Fraud: is there such a thing as an irrelevant lie?

This morning, for the majority of the Supreme Court, there definitely is. The Justices have decided 4:1, in Versloot Dredging v HDI Gerling & Others, that an insured may tell lies in the presentation of a claim and that the law will allow full recovery from its insurer. The qualifications are that such lies would need to be immaterial or collateral ones and that the claim is otherwise genuine as to liability and amount. Although this is said to serve to distinguish between the Versloot claim and cases of fraudulent exaggeration, it has to be said that distinction seems to be an extraordinarily fine one.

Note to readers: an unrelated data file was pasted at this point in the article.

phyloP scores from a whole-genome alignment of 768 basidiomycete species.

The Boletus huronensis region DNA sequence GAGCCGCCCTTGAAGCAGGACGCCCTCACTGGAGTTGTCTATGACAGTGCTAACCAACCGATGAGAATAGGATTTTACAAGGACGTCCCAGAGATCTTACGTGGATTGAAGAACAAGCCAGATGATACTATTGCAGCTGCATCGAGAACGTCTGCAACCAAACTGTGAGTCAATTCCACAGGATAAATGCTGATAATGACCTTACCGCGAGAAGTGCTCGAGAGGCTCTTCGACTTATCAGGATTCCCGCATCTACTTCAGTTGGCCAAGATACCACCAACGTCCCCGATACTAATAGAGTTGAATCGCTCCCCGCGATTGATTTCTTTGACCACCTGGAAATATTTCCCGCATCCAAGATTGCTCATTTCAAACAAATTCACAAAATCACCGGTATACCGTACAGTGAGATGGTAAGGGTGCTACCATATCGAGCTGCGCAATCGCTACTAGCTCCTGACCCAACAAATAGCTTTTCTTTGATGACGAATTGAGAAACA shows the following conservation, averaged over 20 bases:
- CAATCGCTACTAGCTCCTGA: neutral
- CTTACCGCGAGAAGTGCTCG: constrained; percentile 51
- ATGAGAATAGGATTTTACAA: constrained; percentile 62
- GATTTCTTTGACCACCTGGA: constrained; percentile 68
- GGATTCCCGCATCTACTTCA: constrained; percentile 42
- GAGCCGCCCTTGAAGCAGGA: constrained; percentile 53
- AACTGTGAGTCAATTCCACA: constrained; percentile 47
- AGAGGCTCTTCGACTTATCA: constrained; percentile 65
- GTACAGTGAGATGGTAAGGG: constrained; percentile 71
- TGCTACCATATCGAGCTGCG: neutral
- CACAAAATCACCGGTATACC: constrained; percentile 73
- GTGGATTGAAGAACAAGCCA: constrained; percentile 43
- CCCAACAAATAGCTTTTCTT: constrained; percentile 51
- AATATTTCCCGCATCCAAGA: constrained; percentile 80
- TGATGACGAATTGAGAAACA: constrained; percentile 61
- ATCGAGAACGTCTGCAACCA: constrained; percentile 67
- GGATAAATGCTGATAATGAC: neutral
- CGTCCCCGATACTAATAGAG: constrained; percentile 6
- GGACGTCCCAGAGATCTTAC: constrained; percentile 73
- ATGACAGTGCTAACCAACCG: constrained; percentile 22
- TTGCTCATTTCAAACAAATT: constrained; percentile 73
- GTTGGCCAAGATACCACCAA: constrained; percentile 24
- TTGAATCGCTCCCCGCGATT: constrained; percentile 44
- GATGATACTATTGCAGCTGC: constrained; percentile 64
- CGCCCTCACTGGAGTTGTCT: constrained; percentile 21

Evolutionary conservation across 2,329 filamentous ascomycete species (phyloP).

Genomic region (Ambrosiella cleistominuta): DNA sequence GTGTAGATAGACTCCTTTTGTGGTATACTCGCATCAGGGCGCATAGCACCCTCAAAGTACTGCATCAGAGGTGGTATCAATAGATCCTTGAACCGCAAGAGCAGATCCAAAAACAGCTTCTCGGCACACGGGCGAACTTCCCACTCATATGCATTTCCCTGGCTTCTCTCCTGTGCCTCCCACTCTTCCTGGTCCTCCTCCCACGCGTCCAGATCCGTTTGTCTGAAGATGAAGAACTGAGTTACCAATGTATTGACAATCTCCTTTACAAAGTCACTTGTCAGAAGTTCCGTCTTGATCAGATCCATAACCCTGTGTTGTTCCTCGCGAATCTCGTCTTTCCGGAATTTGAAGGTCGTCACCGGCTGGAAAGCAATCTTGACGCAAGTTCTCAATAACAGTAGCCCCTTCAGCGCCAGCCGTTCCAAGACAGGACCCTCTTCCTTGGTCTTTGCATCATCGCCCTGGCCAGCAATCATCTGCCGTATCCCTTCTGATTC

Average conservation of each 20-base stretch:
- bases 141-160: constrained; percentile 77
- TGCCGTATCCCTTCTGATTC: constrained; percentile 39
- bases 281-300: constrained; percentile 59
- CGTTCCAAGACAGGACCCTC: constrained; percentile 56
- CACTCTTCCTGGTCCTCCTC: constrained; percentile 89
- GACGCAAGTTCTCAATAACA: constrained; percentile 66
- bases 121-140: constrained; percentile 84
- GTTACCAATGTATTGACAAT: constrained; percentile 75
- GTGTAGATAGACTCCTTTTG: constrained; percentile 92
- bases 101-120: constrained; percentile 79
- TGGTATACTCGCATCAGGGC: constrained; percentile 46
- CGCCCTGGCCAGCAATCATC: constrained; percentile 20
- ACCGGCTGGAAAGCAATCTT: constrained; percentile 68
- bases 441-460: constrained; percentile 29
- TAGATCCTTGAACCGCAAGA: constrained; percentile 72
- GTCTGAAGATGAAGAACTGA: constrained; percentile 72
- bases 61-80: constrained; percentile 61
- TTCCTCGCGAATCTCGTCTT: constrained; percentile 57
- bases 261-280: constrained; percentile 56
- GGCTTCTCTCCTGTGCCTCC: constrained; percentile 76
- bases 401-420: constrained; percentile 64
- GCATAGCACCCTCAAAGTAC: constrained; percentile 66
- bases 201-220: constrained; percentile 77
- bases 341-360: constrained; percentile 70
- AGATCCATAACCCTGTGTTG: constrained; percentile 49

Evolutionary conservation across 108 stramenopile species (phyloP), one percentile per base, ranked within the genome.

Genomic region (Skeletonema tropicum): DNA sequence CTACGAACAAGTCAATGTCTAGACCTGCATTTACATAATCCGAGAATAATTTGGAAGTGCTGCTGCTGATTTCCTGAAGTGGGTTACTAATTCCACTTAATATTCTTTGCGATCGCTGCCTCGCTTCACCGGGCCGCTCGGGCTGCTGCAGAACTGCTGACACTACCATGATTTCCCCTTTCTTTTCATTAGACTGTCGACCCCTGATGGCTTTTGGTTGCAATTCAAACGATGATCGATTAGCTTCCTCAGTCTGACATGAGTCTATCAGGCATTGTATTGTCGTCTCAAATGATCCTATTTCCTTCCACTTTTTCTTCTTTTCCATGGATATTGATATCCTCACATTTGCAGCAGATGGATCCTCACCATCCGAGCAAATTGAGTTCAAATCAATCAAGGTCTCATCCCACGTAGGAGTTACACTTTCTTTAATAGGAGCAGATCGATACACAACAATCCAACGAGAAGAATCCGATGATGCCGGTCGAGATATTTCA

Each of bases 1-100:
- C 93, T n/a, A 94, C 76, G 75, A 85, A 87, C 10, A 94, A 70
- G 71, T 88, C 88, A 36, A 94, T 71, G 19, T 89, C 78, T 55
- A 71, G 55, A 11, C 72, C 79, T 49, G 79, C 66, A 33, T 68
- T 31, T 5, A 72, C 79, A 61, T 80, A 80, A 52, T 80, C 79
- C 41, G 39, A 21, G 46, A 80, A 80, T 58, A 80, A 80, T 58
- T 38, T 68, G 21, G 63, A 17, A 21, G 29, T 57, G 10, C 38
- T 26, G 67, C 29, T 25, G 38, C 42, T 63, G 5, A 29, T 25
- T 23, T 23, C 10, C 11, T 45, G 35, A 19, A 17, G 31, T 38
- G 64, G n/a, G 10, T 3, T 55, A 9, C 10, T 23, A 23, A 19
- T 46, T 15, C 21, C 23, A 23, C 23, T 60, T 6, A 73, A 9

Quite what sort of message the majority decision sends to the insurance community at a time when there is significant political and business focus on the prevention, detection and prosecution of claims fraud across all lines of business will be worth further serious reflection over the short to medium term.

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